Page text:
Review of Daughter of Sand and Stone by Libbie Hawker


mHawker brings us the timely story of Zenobia, an ancient queen of Palmyra, the beautiful ruins of which city ISIS recently destroyed. After that wanton smashing of the iconic columns and other structures, it is all the more poignant to read this vivid and lush telling of the rise of Palmyra’s most famous woman, perhaps Palmyra’s most famous person of either gender.

This is definitely a book about a woman who rises above the expectations of her world and breaks the limits of power and action that would normally bind her. Some of this tradition is legendary, some historical, but Hawker has done an excellent job of bringing us a compelling story that stays within the historical realities and constructs the gaps in a plausible way founded in the evidence. This is both the tale of a determined woman who rises to a throne through courage and intelligence, and an unconventional love story that deeply engages the reader’s emotions.

One of the great strengths of Hawker’s novel is its rich, descriptive language. She brings alive this exotic setting and places us there with all our senses. For the reader, living in this immersive world adds depth to the fast-paced action, tragic arc of the plot and the multi-dimensional characters. Hawker turns her descriptions of place into integral aspects of the novel. Here, for example, in the opening paragraphs, she paints the physical world, complete with its odors, while portraying both the patterns of everyday life and building a looming sense of threat that will disrupt them. That’s quite a tour de force.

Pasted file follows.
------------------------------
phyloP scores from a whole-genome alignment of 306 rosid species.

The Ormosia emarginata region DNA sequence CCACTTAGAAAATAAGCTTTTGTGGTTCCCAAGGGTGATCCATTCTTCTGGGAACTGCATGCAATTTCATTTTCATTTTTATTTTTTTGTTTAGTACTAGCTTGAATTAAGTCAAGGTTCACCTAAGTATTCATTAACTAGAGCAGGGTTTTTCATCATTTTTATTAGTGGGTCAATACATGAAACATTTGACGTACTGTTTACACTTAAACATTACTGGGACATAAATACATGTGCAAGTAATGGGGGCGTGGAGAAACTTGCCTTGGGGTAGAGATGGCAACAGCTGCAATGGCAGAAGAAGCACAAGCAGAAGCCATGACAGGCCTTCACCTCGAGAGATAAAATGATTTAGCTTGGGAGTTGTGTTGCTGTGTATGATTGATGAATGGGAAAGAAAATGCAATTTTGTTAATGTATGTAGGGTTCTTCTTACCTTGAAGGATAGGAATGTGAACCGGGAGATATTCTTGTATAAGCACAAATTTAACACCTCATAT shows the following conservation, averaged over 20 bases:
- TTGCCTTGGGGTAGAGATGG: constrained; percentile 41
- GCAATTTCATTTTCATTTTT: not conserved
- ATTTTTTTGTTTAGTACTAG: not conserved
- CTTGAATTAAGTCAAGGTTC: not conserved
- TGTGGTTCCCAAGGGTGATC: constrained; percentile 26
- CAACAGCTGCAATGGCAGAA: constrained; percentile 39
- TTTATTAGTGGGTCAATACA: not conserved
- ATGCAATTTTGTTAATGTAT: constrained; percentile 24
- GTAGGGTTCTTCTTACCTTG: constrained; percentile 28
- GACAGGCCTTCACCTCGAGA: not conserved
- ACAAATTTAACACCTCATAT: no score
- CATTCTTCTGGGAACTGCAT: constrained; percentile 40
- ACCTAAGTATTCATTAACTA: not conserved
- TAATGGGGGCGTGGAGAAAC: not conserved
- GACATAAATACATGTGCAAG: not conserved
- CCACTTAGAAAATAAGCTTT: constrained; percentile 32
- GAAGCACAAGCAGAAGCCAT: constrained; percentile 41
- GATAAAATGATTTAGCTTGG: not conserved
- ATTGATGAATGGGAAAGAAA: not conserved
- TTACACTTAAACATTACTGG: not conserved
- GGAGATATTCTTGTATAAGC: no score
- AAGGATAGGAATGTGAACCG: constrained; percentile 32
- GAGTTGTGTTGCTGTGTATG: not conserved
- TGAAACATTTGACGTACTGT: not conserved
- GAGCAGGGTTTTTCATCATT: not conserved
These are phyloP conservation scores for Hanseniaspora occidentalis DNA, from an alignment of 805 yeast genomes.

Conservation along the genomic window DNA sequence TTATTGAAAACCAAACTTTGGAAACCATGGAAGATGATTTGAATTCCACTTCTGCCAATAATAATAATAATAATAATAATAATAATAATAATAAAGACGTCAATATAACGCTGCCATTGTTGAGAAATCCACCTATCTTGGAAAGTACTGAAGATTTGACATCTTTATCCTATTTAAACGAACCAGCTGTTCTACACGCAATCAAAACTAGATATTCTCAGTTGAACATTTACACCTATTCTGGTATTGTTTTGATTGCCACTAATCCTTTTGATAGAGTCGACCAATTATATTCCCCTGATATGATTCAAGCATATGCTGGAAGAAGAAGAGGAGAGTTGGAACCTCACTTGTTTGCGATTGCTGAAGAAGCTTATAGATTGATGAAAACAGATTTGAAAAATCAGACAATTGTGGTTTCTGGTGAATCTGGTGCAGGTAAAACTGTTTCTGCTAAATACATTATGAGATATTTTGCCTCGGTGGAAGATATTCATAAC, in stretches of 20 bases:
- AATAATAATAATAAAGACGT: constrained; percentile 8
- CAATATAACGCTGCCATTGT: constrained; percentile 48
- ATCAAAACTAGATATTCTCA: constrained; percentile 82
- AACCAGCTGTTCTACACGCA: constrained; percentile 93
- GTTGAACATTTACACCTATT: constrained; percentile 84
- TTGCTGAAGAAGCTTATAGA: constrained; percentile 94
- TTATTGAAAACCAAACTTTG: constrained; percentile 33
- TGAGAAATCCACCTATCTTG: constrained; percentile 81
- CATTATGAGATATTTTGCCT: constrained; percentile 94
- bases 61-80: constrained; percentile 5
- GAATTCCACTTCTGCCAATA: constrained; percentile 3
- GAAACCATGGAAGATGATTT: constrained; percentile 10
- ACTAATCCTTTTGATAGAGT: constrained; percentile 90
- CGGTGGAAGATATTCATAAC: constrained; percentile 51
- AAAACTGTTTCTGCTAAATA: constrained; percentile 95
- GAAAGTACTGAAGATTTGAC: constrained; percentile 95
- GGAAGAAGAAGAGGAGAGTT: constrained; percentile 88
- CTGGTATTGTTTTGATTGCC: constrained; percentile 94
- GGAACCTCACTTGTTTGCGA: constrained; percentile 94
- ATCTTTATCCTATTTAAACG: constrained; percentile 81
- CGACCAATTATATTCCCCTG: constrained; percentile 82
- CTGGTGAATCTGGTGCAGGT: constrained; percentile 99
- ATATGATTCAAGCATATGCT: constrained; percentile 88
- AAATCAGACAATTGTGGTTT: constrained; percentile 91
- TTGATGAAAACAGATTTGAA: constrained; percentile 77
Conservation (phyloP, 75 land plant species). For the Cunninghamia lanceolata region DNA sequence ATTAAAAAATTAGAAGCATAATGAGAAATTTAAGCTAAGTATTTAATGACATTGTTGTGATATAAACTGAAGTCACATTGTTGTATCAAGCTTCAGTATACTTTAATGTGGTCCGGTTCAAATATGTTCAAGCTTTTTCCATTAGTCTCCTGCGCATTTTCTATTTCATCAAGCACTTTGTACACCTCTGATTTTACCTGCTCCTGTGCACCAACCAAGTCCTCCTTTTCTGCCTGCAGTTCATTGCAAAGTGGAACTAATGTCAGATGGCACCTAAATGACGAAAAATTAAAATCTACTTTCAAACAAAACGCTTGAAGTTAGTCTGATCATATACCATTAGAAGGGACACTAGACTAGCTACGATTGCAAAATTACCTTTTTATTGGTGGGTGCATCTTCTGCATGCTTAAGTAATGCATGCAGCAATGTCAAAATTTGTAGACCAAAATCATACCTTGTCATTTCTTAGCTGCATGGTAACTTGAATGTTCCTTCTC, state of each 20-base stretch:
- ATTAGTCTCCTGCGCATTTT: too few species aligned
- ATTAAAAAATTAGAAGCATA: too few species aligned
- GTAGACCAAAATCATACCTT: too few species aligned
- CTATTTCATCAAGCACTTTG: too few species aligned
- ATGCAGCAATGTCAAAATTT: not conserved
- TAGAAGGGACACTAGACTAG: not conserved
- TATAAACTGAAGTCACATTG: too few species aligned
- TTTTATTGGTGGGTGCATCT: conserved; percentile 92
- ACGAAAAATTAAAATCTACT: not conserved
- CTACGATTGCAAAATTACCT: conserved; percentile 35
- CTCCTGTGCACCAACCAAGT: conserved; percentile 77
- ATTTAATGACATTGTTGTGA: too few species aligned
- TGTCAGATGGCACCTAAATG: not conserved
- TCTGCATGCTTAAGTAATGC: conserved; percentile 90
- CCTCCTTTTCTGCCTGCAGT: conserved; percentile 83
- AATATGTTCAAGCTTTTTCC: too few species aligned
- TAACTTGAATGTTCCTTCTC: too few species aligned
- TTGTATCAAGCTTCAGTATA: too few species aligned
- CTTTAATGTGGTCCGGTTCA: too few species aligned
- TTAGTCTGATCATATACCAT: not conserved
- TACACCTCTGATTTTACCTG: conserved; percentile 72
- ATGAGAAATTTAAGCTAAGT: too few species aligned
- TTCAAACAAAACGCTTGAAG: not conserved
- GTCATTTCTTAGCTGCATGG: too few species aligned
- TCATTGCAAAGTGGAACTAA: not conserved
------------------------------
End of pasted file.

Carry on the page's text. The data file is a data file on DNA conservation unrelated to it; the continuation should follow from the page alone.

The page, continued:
“On the last day of spring, the moon is just past full and still visible, pale and round in the late-morning sky. The women of the great chief take their embroidery, their gossip, and their games to the shaded rooftop where the breeze is cool. This is the season when the winds come from the east—from Eran and from India beyond, slow and languid and heavy with the odors of spice: the bitter taste of golpar, the bright bloom of coriander; the low earthy hum of rose; and cinnamon, sweet and compelling as a lover’s voice.

These are the odors of wealth, of gold. And gold is the odor of blood.”

I recommend this entrancing and exciting novel of a place and time we lost first to time and then again to terrorism.

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